The biggest, baddest, meanest Porsche ever made turns 40 today. Happy birthday, Porsche 917.
Wiggle your big toe. Wiggle it with enough determination and your feet, clad in racing boots, will pop into place. All snug? All buckled up? Palms not too sweaty on the balsa wood shifter knob? Good. Your toes will now serve as figureheads on a great German ship of aluminum and titanium. Now say hello to the twelve air-cooled cylinders set to turn your cabin into a furnace and blast you down the Mulsanne Straight at 246 MPH.
When the Porsche 917 debuted at the Geneva Motor Show on this day forty years ago, nobody knew it would come to define the very spirit of Porsche. The 917 gave the company its first of 15 victories at Le Mans. In four years, it morphed into the most powerful racing car ever made. Steve McQueen turned it into a movie star in his 1971 film Le Mans. But on that March day, all Porsche had was an unsorted prototype with abysmal aerodynamics. It would have died a quick death if not for the willpower of Ferdinand Piëch, who would go through similar misery to produce a car with similar perfomance thirty years later in the Bugatti Veyron.
The difference between the two is that anybody can drive the Veyron—as proven by Top Gear’s James May—but when the 917 debuted, racing drivers would’t touch it with a stick. And just consider the titanic amounts of chutzpah one needed to get into any death trap of a 60s racing car, which killed drivers with greater precision than earlier examples of German engineering killed GI’s.
The 917 wouldn’t stay on the road. Its lightweight aluminum spaceframe was barely enough to contain the immense power of the engine, an air-cooled flat twelve which began life with 580 naturally aspirated HP. Before that could happen, an engineer by the name of John Horsmann had to figure out a new tail configuration to make the car handle. These days, we have computers and wind tunnels to help, but back then, aerodynamics was Formula 1 guys sticking random wings on tall struts and Jim Hall hacking away at his Chaparrals in Texas. Horsmann’s version increased downforce at the expense of drag and the 917 Kurzheck—German for “short tail”— was born. This was the car that won the 1970 24 Hours of Le Mans, the stage for McQueen’s car nerd epic.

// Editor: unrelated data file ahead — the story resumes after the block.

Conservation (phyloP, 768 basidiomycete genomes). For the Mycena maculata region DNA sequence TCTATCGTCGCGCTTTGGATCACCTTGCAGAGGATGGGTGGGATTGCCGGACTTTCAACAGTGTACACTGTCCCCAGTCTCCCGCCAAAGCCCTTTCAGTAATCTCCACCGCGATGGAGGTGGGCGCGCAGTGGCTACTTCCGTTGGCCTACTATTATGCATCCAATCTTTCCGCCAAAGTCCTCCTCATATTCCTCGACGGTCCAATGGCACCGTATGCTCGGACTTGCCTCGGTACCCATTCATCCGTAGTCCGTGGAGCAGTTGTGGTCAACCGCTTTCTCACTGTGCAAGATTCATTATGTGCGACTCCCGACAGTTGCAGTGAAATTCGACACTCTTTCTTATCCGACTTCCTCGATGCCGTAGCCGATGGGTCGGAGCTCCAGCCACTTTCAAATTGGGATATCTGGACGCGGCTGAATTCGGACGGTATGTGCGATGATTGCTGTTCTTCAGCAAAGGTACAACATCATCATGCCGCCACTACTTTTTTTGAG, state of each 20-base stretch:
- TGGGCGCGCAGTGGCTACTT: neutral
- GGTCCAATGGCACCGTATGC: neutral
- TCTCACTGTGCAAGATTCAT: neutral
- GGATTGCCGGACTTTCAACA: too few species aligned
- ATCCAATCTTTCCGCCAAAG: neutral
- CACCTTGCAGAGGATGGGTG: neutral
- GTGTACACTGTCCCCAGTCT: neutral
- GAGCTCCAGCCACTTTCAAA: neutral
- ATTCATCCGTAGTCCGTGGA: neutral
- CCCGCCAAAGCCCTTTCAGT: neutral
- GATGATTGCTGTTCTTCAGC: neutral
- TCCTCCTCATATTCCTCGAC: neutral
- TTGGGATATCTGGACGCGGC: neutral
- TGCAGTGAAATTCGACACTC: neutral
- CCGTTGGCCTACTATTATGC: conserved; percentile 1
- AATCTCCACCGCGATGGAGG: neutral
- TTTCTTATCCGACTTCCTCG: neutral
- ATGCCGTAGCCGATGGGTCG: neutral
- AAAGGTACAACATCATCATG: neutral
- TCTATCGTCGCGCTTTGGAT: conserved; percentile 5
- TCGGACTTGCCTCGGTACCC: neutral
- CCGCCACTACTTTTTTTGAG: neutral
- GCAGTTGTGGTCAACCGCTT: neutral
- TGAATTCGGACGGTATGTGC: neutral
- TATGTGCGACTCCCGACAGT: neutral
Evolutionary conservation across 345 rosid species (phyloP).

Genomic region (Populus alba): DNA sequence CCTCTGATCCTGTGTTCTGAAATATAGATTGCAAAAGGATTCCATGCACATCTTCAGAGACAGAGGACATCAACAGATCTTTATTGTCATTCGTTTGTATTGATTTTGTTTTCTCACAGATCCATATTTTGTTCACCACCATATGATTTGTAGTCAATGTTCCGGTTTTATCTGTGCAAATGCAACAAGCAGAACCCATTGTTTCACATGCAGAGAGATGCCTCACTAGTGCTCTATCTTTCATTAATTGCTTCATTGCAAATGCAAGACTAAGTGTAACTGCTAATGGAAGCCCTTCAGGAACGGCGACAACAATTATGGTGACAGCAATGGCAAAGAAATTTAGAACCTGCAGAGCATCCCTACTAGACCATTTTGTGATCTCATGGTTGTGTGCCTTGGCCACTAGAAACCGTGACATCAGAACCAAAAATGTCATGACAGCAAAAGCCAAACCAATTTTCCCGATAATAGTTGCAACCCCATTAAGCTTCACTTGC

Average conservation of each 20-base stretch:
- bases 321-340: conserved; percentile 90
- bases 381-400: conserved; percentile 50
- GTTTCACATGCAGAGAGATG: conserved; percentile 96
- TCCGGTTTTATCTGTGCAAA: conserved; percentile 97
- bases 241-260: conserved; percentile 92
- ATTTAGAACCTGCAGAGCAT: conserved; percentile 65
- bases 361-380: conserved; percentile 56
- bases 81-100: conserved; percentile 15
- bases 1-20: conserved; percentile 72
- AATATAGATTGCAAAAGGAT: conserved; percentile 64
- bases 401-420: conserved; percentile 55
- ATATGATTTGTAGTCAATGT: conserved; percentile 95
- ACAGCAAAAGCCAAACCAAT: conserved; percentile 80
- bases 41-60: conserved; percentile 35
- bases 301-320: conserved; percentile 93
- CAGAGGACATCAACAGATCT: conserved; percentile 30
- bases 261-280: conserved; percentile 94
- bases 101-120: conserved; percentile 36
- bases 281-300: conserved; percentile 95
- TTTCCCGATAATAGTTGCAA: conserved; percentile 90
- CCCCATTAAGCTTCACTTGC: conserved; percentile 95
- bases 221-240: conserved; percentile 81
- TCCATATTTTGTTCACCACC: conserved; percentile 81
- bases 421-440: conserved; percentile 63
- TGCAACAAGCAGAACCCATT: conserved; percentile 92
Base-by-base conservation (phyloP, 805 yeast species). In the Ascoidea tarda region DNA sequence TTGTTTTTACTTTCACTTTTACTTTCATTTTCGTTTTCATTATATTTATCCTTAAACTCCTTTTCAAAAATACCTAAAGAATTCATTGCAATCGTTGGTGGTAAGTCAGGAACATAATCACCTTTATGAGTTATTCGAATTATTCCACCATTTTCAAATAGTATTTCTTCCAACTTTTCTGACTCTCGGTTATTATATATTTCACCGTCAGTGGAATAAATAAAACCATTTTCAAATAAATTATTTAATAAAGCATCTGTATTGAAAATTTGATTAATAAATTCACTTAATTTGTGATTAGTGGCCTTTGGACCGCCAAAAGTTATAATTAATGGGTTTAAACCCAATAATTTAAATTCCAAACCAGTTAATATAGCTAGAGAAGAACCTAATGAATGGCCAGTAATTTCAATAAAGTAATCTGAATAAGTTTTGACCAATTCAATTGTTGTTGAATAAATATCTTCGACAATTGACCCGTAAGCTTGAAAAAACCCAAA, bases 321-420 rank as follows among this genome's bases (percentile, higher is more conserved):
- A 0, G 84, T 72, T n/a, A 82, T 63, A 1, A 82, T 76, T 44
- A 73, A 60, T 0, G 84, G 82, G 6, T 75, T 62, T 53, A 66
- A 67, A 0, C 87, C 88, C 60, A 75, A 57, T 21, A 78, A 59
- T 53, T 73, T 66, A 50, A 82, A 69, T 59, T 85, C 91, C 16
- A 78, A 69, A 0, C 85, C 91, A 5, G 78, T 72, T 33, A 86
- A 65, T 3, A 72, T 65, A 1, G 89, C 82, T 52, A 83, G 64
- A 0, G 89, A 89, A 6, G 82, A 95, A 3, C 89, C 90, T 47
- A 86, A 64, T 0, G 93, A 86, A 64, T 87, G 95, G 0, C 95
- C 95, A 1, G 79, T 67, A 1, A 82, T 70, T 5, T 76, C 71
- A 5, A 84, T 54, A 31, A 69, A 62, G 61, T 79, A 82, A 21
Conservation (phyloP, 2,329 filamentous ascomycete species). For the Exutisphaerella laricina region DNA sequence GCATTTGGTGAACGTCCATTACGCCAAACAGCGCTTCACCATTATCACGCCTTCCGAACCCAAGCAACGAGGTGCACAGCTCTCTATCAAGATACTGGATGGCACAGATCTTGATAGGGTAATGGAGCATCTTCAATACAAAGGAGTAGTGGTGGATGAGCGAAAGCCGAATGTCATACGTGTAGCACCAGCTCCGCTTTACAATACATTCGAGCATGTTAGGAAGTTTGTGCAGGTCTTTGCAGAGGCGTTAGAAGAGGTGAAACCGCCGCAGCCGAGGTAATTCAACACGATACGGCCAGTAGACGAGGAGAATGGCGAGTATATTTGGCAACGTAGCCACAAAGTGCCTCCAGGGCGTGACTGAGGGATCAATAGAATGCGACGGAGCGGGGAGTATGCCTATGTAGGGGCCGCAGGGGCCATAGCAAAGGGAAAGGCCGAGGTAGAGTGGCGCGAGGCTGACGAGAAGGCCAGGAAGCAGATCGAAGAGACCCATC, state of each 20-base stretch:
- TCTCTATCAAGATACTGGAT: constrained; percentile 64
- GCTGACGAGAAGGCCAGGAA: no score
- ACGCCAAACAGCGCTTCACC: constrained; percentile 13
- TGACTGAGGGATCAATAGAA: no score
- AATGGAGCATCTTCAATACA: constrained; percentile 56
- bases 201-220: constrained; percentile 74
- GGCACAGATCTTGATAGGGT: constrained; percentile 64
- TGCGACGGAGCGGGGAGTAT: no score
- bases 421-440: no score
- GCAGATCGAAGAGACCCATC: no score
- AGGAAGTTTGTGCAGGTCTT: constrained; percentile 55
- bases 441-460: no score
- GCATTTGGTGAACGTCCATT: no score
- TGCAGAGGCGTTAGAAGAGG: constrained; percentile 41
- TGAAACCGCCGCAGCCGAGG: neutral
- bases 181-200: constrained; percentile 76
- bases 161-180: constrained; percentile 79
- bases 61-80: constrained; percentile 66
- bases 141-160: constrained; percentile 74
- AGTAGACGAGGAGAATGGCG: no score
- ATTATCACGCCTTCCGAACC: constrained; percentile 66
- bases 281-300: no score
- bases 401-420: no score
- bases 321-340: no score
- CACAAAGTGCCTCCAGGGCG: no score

The 917 repeated its performance the next year before it was outlawed for 1972. Derek Bell, who would claim five victories with the 917’s successors, remembers in an article he wrote for the October 2008 issue of Octane:
Testing for the 1971 Le Mans, [Porsche chief race engineer Norbert] Singer asked me what revs I was pulling in the 917 down the Mulsanne Straight. I told him 8100rpm, which he said was a good thing because the engine would blow up at 8200rpm! That equated to 246 mph and we have never been quicker since.
The car would then cross the Atlantic to race in CanAm. With the addition of turbocharging it morphed into Moon rocket lunacy and became the Turbopanzer, also known as the 917/30, which made 1100 HP in race trim and won every race but one in the 1973 CanAm season. It retired at Talladega Superspeedway in 1975 with driver Mark Donohue—who had a week to live—taking it around the tri-oval in a 225 MPH blitz.
Yet ask people about the 917 on any side of the Atlantic and nobody remembers it anymore. Racing regulations and drivers have come and gone and Porsche has been away from Le Mans for a decade now. So why it the 917 still worth remembering? It was the last in a line of sports racers which were out to kill you, which pushed the performance envelope at the expense of safety and sanity, and when you swap your eyes with those of its driver, it still gives you a queasy, insane ride around Le Mans:
And remember: your toes, vulnerable little antennae, are in front of the front axle all the time. They get stuck in the aluminum bodywork as you wiggle for the brake pedal at the end of the Mulsanne at Mach 0.32.
Happy birthday, now, you big bad savage thing.